Introduction to Robotics

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1

Introduction to Robotics

13. Deliberative and Hybrid
Control.

2

Deliberative Systems


Purely deliberative systems are considered the
classical control
architecture
, since they were the first to be tried.


In AI, classical deliberative,
planner
-
based architectures were used for
reasoning

about actions in various non
-
physical domains, such as
chess.



As a result, the same architectures were applied to robotics as well.

In the 1960’s: Shakey



In the late 1960's, the
state
-
of
-
the
-
art in machine vision

was used to
process visual information on a robot called Shakey, the forerunner of
many AI
-
inspired robotics projects.


Shakey used a
classical planner

as the underlying structure to decide
what to do.


What is planning?


3

Traditional Deliberative Planners


Are often aligned with
hierarchical control

community
within robotics.


Hierarchical planning

systems typically
share a structured

and clearly
identifiable subdivision

of functionality
regarding to
distinct program modules

that
communicate

with each other in a
predictable and predetermined
manner
.


At a hierarchical planner’s highest level, the
most global
and least specific
plan

is formulated.


At the lowest levels,
rapid real
-
time

response

is required,
but
the planner is concerned only

with
its immediate
surroundings

and has lost the sight of the big picture.

4

Strategic

Global

Planning

Tactical

Intermediate

Planning

Short
-
Term

Local

Planning

Actuator

Control

Actions

Global

Knowledge

Local
World

Model

Intermediate

Sensor

Interpretations

Sensing

Real
-

Time

Time

Horizon

Long
-

Term

Spatial

Scope

Global

Immediate

Vicinity

Hierarchical

Planner

World Model

5

Planning as Search


Planning is
looking ahead
,
searching



The goal
is a state
.


The robot's entire state space is enumerated, and searched,
from the current state to the goal state.



Different paths are tried until one is found that reaches the
goal.


If the optimal path is desired,
then all possible paths must
be considered

in order to find the best one.


6

SPA = Planner
-
based


Planner
-
based (deliberative) architectures typically involve three
generic sequential steps or functional modules:

1) sensing (S)

2) planning (P)

3) acting (A), executing the plan


Thus, they are called SPA architectures.


SPA has serious drawbacks.



It takes a
very

(prohibitively)
long time

to search in a real
robot's state space, as that space is typically very large.



Real robots may
have collections of simple digital
sensors

(e.g., switches, IRs), a
few more complex ones

(e.g., cameras), or
analog sensors

(e.g., encoders, gauges,
etc.)


=>
"too much information"



=>
Generating a plan is slow.

Problem
1
:

Time Scale

7

SPA = Planner
-
based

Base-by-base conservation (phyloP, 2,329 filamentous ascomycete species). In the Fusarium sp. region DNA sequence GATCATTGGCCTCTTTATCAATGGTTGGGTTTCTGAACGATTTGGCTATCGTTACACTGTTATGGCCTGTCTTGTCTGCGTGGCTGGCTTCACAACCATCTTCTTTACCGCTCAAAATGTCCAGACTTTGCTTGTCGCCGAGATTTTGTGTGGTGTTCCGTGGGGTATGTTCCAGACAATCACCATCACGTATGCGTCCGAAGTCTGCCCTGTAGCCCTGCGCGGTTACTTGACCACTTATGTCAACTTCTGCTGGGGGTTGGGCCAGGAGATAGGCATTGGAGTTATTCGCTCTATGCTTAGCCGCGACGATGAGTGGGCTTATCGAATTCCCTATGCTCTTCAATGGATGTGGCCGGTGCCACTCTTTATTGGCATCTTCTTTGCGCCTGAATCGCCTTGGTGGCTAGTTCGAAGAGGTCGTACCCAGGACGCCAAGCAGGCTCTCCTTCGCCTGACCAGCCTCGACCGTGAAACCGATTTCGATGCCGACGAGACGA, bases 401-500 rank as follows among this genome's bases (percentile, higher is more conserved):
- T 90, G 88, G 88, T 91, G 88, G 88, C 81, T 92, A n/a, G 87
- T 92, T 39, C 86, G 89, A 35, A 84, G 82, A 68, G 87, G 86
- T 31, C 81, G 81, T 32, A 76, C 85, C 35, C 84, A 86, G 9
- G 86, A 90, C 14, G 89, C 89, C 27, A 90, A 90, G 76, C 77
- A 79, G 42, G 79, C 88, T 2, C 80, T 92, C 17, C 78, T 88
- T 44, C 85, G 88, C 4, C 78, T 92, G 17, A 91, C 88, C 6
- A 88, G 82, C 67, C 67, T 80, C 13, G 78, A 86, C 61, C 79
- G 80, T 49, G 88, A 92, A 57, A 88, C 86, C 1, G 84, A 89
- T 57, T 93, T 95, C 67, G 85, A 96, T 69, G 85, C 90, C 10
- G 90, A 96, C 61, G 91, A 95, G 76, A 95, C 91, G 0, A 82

It takes a
lot of

space (
memory
)
to represent

and
manipulate the
robot's state space representation
.


The representation must
contain all information needed
for planning.


=>
Generating a plan can be large
.


Space is not nearly as much of a problem as time, in
practice.


Problem
2
:

Space

Problem 3:

Information


The
planner assumes

that the representation of the state
space
is accurate and up
-
to
-
date
.


=> The representation
must be
constantly updated and
checked


The more information, the better.



=>
"too little information"


8

SPA = Planner
-
based

The resulting plan is only useful if
:

a) the environment
does not change

during

the
execution
of a plan

in a way that
affects the plan.


b) the representation
was accurate enough

to generate
a
correct plan.


c) the robot's effectors
are accurate enough

to
perfectly
execute

each
step of the plan

in order to
make

the
next step possible

Problem
4
:

Use of Plans

Deliberation in Summary


In short, deliberative (SPA, planner
-
based) approaches:


require
search and planning
, which
are slow



encourage open
-
loop plan execution, which is
limiting and dangerous


Note that
if planning were not slow

(computationally expensive)
then
execution would not need to be open
-
loop, since re
-
planning could be done
.

9

Hierarchical Planners vs. BBS

Hierarchical Planners


Rely heavily on world models,


Can readily integrate world knowledge,


Have a broad perspective and scope.

BB Control Systems


afford modular development,


Real
-
time robust performance within a changing world,


Incremental growth


are tightly coupled with arriving sensory data.

10

Inventing Hybrid Control


The basic idea is simple
: we want the best of both worlds
(if possible).


The goal is to

combine
closed
-
loop

and
open
-
loop

execution.


That means to
combine reactive and deliberative
control.



This implies
combining

the
different

time
-
scales and
representations.


This mix is called hybrid control.



Hybrid robotic architectures

believe that a union of deliberative and
behavior
-
based approaches can
potentially yield the best of both worlds
.

11

Organizing Hybrid Systems

Planning and reaction can be tied:

A
:
hierarchical integration
-

planning and reaction are involved
with
different activities, time scales

Level N

Level
2

Level
1

Level
0

More Reactive

More Deliberative

A

Deliberation

Pr潪oc瑩潮

Planner

Reactor

B

Behavioral Advice

Configurations

Parameters

B
:
Planning to guide reaction
-

configure and set parameters

for the
reactive control system.

C
:
coupled
-

concurrent activities

Planner

Reactor

C

12

Organizing Hybrid Systems


In summary, a modern hybrid system typically consists of three components:


a reactive layer


a planner


a layer that puts the two together
.



=>
Hybrid architectures are often called

three
-
layer architectures
.



It was observed that the emerging architectural design of choice
is:



multi
-
layered hybrid comprising of

*

a
top
-
down

planning system

and

*

a
lower
-
level

reactive system
.



the interface

(middle layer between the two components)
design
is
a central issue in differentiating different hybrid architectures.

13

The Magic Middle


The middle layer has a hard job:

1
)
compensate for the limitations

of both the planner and the reactive
system

2
) reconcile their
different time
-
scales.


3
) deal with their
different representations.


4
) reconcile
any contradictory